Getting Divorced While at SAFB with an Out-of-State Spouse

June 17, 2024

Getting Divorced While at SAFB with an Out-of-State Spouse: What You Need to Know

If you’re a military member stationed at Scott Air Force Base (SAFB) and considering a divorce from an out-of-state spouse, the process has its own unique challenges. These are challenges that I have helped clients with in my 20+ years of practice. One of the questions I am asked a lot is whether getting divorced while at SAFB with an out-of-state-spouse is possible. The answer, famously is, it depends, but possibly.

Illinois Residency and Military Service Impacts Getting Divorced While at SAFB with an Out-of-State Spouse

Illinois law makes it easier for SAFB service members to file for divorce. Your military service counts as establishing residency in the state, even if your spouse lives elsewhere. You’re typically eligible to file if you’ve been stationed at SAFB for at least 90 days.

Alternatively, if Illinois was your home before you entered the military, and you still consider it home, you can get divorced, unless your children live elsewhere.

Illinois only requires one spouse to live in Illinois, unless there are children involved.

What About Children and Jurisdiction?

If children are involved, their residency and the question of jurisdiction (which state handles your divorce) get more complex. Illinois courts can handle your divorce if:

  • You and your children have lived in Illinois for at least 6 months.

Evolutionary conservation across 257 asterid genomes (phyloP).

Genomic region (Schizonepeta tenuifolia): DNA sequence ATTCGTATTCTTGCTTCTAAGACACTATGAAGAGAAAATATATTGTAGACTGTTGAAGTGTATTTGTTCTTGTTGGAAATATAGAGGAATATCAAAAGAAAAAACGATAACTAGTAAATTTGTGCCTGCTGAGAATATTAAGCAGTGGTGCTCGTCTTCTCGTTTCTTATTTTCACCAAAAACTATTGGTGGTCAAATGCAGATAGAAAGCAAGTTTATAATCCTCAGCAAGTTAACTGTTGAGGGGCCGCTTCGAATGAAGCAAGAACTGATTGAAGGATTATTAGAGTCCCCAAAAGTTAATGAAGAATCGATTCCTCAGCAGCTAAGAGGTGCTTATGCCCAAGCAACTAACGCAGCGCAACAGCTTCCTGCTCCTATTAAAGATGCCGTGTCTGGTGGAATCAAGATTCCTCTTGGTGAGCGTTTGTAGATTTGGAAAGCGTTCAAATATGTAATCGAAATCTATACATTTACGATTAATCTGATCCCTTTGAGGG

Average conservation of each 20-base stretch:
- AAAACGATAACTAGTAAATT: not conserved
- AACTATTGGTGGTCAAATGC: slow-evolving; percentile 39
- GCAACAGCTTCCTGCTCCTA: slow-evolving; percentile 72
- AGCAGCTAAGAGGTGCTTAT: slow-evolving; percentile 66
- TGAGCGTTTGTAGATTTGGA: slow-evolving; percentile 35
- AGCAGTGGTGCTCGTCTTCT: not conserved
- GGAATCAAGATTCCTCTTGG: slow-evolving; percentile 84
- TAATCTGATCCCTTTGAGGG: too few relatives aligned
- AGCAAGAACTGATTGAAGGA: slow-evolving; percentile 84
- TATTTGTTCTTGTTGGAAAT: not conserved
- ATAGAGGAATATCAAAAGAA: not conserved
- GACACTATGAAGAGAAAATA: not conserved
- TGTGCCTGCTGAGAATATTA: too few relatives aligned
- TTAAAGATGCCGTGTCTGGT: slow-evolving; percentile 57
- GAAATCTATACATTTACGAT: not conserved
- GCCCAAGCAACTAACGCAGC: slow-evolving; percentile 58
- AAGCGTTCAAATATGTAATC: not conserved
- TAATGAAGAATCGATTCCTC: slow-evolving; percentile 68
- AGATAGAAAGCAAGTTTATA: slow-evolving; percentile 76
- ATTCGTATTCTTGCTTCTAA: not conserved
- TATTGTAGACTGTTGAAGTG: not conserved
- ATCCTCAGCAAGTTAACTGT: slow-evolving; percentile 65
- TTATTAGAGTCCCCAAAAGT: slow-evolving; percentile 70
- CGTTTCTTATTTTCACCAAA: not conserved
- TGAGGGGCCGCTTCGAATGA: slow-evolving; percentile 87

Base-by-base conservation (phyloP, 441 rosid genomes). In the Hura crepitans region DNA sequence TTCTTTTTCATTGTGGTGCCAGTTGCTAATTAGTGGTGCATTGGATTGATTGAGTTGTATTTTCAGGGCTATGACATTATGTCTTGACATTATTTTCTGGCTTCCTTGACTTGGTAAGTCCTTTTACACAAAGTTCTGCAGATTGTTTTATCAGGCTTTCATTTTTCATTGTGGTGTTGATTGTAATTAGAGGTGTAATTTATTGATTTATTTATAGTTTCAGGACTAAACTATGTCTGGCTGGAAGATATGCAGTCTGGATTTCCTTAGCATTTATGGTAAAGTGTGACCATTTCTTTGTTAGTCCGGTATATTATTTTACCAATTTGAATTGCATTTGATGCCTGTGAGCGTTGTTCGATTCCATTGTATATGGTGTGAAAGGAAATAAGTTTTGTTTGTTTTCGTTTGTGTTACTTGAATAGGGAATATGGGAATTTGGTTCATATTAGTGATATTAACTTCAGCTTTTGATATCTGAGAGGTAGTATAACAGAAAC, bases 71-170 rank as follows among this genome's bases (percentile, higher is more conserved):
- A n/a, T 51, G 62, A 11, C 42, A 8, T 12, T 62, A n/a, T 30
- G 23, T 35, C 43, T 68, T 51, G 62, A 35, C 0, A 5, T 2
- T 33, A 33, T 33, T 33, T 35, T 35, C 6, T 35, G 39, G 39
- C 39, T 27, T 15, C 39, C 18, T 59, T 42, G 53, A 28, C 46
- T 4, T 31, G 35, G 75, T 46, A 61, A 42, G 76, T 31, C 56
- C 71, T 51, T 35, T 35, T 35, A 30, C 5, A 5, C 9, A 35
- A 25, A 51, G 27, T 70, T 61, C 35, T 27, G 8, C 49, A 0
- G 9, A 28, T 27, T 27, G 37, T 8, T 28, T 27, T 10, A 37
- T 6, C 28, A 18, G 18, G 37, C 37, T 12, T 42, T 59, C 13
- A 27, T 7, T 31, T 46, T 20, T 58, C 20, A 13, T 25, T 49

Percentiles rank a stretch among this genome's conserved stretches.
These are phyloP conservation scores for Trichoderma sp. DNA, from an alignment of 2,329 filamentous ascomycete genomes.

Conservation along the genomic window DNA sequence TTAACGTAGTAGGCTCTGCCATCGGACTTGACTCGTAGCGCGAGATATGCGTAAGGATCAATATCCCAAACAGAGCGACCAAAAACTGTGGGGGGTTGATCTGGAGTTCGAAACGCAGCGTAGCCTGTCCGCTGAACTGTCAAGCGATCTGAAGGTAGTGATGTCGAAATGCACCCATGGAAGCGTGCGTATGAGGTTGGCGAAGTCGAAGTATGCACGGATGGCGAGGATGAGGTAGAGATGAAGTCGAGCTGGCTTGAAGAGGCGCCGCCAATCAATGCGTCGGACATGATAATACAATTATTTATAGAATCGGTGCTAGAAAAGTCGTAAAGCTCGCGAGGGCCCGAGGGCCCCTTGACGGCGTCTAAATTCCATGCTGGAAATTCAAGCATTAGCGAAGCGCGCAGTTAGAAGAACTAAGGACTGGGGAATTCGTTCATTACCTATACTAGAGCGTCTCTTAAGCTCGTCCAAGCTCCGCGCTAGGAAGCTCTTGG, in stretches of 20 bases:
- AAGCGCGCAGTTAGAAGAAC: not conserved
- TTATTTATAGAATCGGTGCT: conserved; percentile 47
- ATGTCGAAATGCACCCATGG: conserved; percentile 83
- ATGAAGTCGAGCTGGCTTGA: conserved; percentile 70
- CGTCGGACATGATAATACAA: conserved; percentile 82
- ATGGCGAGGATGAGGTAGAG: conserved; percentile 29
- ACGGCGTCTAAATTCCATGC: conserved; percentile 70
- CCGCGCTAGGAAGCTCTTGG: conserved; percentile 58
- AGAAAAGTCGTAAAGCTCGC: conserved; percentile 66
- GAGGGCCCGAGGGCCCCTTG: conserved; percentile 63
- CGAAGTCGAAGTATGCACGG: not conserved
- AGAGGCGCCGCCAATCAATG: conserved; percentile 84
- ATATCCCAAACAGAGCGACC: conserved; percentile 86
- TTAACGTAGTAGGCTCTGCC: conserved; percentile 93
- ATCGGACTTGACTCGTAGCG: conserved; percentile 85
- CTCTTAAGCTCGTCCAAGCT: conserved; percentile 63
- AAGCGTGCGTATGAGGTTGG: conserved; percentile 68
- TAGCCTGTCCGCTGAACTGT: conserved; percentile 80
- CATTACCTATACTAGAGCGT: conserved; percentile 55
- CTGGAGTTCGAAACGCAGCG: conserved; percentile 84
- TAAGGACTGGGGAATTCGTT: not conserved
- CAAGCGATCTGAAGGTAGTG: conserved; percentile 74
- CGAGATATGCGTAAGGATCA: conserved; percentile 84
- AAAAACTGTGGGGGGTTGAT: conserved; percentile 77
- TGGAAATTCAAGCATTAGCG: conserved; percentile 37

• Your children lived in Illinois for 6 months and are only temporarily elsewhere.


  • There’s significant evidence about your children’s well-being present in Illinois.

Jurisdiction matters, as laws regarding support, property division, and especially parenting issues, such as custody, can differ between states. So it may be possible for you to get divorced while at SAFB with an out-of-state spouse, but sometimes, it makes more sense to get divorced elsewhere.

Military-Specific Factors: The SCRA and More


  • SCRA Protections: The Servicemembers Civil Relief Act (SCRA) can help you delay divorce proceedings if your military duties make participation difficult. It also protects your Illinois residency rights.


  • Deployments: Let your attorney know if a deployment is likely for you or your spouse, as this will impact the divorce timeline.


  • Parenting Plans: Military moves and deployments require special parenting plan considerations. I have extensive experience helping military families navigate these complexities.


  • Your Well-being: Take care of your emotional health during this difficult time. Seek out resources and support groups on or off base.

Flat Fee Divorce Solutions: Your Affordable, Military-Focused Help

I’ve helped countless service members through the divorce process over the past 20 years. I understand the unique challenges you face, and I’m here to help you achieve a smooth, cost-effective uncontested divorce. I hope I can answer yes, getting divorced while at SAFB with an out-of-state spouse is possible.

Contact my office to see if I can help you smoothly navigate your divorce.


Important Note: This blog post is for general information only and should not be taken as legal advice. Always consult with a qualified divorce attorney with military law experience when navigating your specific situation.